The Oregon State student chapter of Engineers Without Borders finished an ambitious international outreach effort the group initiated in 2005. Students engineered and installed efficient water catchment and filtration systems to provide safe, potable water to two rural communities in El Salvador. Over the course of ten trips to the region, 26 student volunteers completed the project in March 2011, delivering a sustainable, accessible, and centralized site for the long-term storage and purification of rainwater. The solution ensures a reliable water source for farming, washing, and drinking. More…
OSU Water in the News
Below is a collection of news stories featuring OSU water faculty and students. To add to this list, please email email@example.com
CORVALLIS, Ore. – Entrepreneur Fred Ziari will explore water and energy conservation in a presentation on Thursday, May 19, at Oregon State University.
The free public talk is titled “Do What is in Front of You,” and will be at noon at the Construction & Engineering Hall of the LaSells Stewart Center on the OSU campus. It is part of the Entrepreneurs in Residence Lecture Series.
Ziari, founder of four separate companies, has helped save billions of gallons of water and hundreds of millions of kilowatt hours of electricity. His innovations focus on water and energy conservation, broadband wireless, “smart home” technologies and other areas...
CORVALLIS, Ore. – A study of one of the largest watershed councils in Portland shows some inequities and a disproportionate representation by the city’s wealthier, well-connected, and liberal residents.
The study published in a recent issue of the Natural Resources Journal, sheds light on the difficulty of fostering widespread community engagement among a diverse array of citizens.
Denise Lach, a professor in Oregon State University’s School of Public Policy, conducted the research with Kelli Larson, now an assistant professor at Arizona State University. Larson was a graduate student at OSU when the study was done...
“Grinding over ancient layers of lava and ash, the glaciers of the Cascade Range act like supersized sheets of shrinkwrap. Stretched taut across tons of pulverized rock, these blankets of frozen snow hold sand, gravel and boulders in place — that is, until they start to melt. Then the sediments, unlocked from the glaciers’ icy grip, are vulnerable to gravity. The steeper the slope or gully, the more likely they are to break loose, especially when pounded by warm rainstorms blowing in from the sea. That’s what happened in early November 2006, says OSU geoscientist Anne Nolin...”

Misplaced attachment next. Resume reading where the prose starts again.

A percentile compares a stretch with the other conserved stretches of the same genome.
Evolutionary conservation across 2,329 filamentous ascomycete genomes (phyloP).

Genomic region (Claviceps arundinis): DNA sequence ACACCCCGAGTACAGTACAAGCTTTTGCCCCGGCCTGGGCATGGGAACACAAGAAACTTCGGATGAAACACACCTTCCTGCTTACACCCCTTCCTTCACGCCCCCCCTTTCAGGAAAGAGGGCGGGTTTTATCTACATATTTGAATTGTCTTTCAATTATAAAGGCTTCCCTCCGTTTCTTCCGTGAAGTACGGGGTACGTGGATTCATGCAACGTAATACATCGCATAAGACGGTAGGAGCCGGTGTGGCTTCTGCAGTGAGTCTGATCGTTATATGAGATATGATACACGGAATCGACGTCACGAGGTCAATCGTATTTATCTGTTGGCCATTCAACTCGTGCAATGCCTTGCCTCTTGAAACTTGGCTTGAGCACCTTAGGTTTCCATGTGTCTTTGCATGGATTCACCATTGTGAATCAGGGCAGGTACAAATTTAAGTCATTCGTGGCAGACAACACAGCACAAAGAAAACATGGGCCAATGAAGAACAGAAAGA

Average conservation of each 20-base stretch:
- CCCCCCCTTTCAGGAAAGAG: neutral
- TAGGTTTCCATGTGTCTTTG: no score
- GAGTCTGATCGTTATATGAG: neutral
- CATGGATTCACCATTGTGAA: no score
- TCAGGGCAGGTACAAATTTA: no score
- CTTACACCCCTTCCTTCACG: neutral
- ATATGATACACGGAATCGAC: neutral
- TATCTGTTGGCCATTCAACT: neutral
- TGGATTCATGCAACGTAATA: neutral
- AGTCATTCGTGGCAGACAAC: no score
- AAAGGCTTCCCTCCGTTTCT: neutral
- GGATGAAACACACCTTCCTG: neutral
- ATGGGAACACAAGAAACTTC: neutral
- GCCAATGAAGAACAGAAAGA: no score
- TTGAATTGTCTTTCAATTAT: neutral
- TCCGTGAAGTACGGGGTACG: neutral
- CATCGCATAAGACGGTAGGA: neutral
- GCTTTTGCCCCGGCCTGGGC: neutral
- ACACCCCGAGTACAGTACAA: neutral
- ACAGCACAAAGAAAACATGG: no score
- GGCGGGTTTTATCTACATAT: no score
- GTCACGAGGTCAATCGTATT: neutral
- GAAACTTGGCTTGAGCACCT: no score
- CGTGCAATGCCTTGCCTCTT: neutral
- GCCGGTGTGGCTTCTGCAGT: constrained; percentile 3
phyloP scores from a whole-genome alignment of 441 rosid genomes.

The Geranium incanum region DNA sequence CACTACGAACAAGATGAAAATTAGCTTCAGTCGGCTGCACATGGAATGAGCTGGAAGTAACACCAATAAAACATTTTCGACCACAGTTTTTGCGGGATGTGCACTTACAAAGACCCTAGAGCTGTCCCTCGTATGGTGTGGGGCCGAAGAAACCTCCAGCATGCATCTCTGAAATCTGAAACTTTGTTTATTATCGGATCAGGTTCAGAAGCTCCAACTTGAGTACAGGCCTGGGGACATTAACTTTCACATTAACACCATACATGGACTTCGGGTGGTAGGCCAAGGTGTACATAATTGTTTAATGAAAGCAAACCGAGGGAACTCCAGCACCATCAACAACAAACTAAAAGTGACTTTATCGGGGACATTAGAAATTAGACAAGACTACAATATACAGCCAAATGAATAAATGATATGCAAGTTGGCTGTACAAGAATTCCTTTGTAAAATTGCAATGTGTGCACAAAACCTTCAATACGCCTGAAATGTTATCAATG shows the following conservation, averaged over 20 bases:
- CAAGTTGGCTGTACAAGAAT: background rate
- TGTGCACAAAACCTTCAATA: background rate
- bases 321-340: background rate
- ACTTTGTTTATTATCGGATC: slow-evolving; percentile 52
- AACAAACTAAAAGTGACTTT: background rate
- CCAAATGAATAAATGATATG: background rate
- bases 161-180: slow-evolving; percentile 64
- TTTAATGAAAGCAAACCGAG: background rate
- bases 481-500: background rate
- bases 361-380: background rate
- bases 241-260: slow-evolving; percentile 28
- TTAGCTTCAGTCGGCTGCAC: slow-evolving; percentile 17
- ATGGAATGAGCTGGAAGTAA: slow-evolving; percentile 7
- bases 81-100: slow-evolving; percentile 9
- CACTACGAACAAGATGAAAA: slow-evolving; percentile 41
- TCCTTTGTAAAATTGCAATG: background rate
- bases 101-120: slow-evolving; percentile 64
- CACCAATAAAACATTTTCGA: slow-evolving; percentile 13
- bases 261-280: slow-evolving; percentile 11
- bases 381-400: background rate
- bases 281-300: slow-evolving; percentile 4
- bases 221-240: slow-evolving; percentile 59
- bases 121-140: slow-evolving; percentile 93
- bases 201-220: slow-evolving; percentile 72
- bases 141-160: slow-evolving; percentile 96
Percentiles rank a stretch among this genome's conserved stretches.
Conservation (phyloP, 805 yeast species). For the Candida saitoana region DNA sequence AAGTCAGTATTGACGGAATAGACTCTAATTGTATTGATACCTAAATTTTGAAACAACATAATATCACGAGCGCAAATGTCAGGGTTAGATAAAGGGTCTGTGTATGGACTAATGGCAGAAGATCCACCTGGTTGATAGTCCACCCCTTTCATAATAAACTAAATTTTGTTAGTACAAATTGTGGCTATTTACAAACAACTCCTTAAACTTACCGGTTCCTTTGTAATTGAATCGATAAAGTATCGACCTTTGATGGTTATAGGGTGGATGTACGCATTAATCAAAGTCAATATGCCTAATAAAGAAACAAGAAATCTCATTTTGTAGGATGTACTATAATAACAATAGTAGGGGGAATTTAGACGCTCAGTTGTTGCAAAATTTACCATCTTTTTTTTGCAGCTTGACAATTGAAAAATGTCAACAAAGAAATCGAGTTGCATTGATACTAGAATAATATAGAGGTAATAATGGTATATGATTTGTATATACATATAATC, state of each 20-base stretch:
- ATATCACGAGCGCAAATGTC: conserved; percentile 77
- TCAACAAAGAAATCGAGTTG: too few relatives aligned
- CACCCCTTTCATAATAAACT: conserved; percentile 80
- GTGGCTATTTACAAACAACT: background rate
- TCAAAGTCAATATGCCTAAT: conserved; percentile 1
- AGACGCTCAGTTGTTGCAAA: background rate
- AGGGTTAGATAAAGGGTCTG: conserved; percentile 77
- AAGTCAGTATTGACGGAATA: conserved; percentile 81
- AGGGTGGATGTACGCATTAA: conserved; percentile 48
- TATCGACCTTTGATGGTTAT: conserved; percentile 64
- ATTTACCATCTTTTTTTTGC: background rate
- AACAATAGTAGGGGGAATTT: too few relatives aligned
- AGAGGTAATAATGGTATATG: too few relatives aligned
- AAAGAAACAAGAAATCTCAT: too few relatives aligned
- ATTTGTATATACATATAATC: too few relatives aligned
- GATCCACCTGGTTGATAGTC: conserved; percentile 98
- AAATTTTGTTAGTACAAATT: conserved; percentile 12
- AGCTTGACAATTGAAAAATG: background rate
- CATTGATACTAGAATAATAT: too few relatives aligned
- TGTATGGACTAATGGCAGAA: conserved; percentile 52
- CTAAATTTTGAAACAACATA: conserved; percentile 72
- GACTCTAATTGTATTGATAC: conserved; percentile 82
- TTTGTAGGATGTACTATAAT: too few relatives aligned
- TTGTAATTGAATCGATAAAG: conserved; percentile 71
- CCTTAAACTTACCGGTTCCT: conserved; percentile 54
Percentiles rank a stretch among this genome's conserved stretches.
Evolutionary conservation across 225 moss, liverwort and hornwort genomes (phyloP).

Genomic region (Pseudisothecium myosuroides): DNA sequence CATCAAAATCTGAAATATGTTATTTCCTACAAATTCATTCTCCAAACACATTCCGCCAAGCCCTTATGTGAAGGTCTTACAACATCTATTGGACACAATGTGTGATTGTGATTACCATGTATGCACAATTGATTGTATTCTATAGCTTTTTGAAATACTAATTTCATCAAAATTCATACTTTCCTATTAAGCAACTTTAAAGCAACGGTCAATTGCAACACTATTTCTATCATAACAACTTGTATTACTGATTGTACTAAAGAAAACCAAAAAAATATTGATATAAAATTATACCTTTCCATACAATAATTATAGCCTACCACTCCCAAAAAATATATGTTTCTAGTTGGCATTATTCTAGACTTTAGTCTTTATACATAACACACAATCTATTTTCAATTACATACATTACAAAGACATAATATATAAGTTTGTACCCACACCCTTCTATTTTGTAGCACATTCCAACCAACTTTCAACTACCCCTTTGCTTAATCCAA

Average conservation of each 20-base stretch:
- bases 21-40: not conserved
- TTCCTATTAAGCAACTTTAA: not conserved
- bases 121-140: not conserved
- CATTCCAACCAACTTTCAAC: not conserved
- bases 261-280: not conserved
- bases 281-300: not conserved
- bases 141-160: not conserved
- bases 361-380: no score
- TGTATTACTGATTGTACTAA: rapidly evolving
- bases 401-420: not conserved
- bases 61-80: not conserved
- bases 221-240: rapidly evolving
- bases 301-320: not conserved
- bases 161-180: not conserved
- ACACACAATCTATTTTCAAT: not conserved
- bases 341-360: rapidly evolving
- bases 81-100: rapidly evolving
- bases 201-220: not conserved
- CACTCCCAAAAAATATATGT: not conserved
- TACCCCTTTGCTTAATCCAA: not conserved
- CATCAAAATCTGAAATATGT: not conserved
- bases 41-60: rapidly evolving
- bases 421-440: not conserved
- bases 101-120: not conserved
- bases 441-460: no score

In March, the Nile River Basin Cooperative Framework Agreement garnered enough national signatures to allow it to be presented to national parliaments for ratification. In an email interview, Aaron Wolf, a professor at Oregon State University specializing in water resources policy and conflict resolution, discussed the political maneuvering over water rights in the Nile Basin.
The history of international water treaties regarding surface water is robust. Over 400 treaties have been inventoried by the Transboundary Freshwater Dispute Database hosted by Oregon State University where we work. The earliest treaty dates back to 2500 BCE, following the only documented war over water in history, in Mesopotamia along the Tigris River.
A team of scientists in the remote Cuyuni River basin in Guyana was conducting a fish biodiversity survey recently, when they ran into a problem – they had to identify more than 5,000 specimens in less than a week in order to obtain a permit to export them back to the United States for further study. Their solution? Why, Facebook, of course.
Oregon State University has received a $4.3 million federal grant to study the effect of climate change on the water supply in the Willamette River basin. Researchers from the University of Oregon and Portland State University also will take part in the study.
“Issues of water scarcity are on the horizon for us,” warned Jeff McDonnell, the head of Oregon State University’s Institute for Water and Watersheds.
Researchers from Oregon’s three top universities will team up to study the regional water supply in the Willamette River Basin, and how it might be impacted by population growth and climate change.